Modeled after Modeled after Modeled after

3-on-3: Fourth-Quarter Struggles


Modeled after ESPN’s 5-on-5, three of us will answer three questions about a Pistons-related topic. Please add your responses in the comments.

1. The Pistons have been one of the NBA’s worst teams when it comes to closing out teams late in the fourth quarter. Is this a the kind of smaller issue that will go away with time or, at this point, is it a significant and obvious issue?

Dan Feldman: It’s a minor issue, but it’s definitely more than a non-issue. If games ended after the third quarter, the Pistons would be 18-15. Only the Denver Nuggets benefit more from that alternate reality. But this still too small a sample to panic about.

Tim Thielke: The Pistons are playing opponents to a draw in the first quarter, they’re +1.5 in the second, -0.3 in the third, and -3.2 in the fourth. That’s not a big enough disparity to draw conclusions, but it is enough to raise questions.

Brady Fredericksen: It’s always a significant issue, but it’s one that I think will eventually work itself out. Tim makes a good point — the Pistons aren’t playing the same in the fourth quarter. That’s obvious, the results don’t lie, but they just settle offensively. If you’re not going to defend well, you’ve gotta avoid the scoring droughts.

2. Put yourself in Maurice Cheeks position, what are you doing to alleviate these issues?

Dan Feldman: I’m pulling Brandon Jennings aside and telling him no stop trying to take over games. The Pistons, like most teams, function best when they’re playing unselfishly. Then, I tell the rest of the team not to worry about fourth quarters, that they shouldn’t press to solve an issue that might be nothing more than random variance.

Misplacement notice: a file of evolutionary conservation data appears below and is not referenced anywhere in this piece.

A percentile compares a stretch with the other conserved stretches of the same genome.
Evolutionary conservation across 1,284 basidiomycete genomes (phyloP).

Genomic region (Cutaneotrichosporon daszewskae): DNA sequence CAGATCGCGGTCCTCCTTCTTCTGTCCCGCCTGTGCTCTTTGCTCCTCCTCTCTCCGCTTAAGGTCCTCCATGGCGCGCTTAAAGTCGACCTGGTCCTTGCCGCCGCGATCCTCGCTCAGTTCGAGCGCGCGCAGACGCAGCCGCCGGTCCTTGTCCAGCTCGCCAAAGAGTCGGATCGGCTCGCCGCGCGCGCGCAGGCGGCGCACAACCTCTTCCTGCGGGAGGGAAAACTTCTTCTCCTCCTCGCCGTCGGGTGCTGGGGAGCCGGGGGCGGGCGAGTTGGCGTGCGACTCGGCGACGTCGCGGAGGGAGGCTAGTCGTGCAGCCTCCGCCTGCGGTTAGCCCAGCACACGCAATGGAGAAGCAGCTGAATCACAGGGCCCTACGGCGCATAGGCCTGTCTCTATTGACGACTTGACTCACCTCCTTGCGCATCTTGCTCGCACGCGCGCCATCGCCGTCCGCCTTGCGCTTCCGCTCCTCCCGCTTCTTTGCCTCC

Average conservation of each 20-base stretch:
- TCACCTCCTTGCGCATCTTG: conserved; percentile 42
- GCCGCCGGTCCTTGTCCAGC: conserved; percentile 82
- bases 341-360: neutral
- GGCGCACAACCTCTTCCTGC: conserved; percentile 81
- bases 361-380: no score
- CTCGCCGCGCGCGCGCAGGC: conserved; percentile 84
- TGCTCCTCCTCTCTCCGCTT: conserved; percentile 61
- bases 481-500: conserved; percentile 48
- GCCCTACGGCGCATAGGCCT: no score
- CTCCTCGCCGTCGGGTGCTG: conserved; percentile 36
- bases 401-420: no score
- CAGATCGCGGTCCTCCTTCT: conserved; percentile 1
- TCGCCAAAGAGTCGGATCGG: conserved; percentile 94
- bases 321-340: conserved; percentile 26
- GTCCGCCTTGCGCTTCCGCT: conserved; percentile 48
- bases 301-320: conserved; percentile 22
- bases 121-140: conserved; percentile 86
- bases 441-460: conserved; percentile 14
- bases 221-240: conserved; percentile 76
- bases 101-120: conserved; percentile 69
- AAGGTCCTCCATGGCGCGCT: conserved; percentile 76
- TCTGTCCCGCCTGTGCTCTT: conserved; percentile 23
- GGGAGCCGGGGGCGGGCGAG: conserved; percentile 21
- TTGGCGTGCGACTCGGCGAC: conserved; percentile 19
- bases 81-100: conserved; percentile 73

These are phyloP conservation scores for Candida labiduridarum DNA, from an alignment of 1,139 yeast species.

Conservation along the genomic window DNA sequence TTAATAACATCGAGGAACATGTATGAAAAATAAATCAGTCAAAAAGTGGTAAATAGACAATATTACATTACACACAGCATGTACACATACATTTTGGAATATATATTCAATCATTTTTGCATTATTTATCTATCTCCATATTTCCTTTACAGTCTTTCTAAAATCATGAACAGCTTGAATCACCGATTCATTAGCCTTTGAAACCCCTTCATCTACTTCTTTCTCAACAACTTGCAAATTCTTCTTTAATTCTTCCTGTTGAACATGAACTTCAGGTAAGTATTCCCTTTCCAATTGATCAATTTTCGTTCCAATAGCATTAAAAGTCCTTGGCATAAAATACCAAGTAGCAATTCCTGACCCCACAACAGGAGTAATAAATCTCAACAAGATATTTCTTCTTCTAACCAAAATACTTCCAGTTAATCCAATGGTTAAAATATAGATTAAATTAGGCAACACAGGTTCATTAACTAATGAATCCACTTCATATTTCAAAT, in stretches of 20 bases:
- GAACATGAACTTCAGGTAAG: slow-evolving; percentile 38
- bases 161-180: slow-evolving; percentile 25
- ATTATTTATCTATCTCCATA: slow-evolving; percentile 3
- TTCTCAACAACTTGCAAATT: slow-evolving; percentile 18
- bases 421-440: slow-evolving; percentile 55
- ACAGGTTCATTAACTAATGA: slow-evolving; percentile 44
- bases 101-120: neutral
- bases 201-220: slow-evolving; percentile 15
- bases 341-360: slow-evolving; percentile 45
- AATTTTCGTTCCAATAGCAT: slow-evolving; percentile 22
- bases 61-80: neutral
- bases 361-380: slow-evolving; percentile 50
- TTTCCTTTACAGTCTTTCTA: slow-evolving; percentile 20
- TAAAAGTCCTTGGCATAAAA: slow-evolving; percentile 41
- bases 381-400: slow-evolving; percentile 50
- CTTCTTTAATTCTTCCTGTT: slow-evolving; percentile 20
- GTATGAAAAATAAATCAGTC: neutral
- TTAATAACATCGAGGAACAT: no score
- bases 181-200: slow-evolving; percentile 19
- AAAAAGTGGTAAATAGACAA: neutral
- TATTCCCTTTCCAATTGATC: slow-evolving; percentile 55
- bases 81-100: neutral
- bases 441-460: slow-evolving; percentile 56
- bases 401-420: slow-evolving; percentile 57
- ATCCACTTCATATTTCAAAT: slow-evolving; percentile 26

Tim Thielke: Stop pulling Andre Drummond when he gets in foul trouble. Let him play through it to put the team in a better spot before the difficult fourth quarter rolls around. Maybe he avoids further fouling and you look good. Maybe he fouls out early and you’ve maximized the court time that you could have gotten out of him. Then you don’t have to second guess decisions of whether or not to play him in crunch time when his rebounding is an asset, but his free throw shooting is a liability.

Brady Fredericksen: Find some organization. To Cheeks’ credit, he’s beginning to put the Pistons in good spots offensively. I’m sure when you were a pretty good point guard in your playing days, you’ve probably got a feel for at least seeing what works and what doesn’t for a guy. The problem is his point guard(s) aren’t always as aware of what works best all the time. I can’t bash Jennings’ shooting because it’s been just as valuable late at times. According to Sports Illustrated, he’s averaging five points and two assists in the fourth quarter — better numbers than Kyle Lowry, Ty Lawson and Ricky Rubio.

3. These struggles aren’t based on just one issue, but if you had to dump the majority of the blame on one specific for the late-game troubles, what would it be?

Dan Feldman:  Jennings shooting too much and at the expense of Drummond and Greg Monroe. Among the Pistons’ 10 minutes leaders, Jennings’ shots per minute he’s on the floor increase by most from quarters 1-3 to fourth quarter/overtime. For Jennings to get those extra shots (shots he doesn’t make at a higher clip than earlier in the game), as pointed out by Sean Corp of Detroit Bad Boys, Monroe and Drummond — two of the team’s most-efficient scorers — suffer most.

Learn About Tableau

Tim Thielke: I tend to think that much of the quarter-to-quarter variance is just randomness. But teams undeniably go to the line more in the 4th. And free throw shooting is one of Detroit’s greatest weaknesses.

Brady Fredericksen: Ball movement. I don’t want to place all the blame on Jennings — although that would be really easy — but the ball legitimately stops once they get late in the game. As the point guard, Jennings’ main objective is to keep the offense flowing, but somehow the team always just stands around. Maybe it plays into the fact that Jennings is a proponent of Hero Ball, but when the Pistons get up in the fourth quarter, they play keep away. You can’t win in the NBA like that.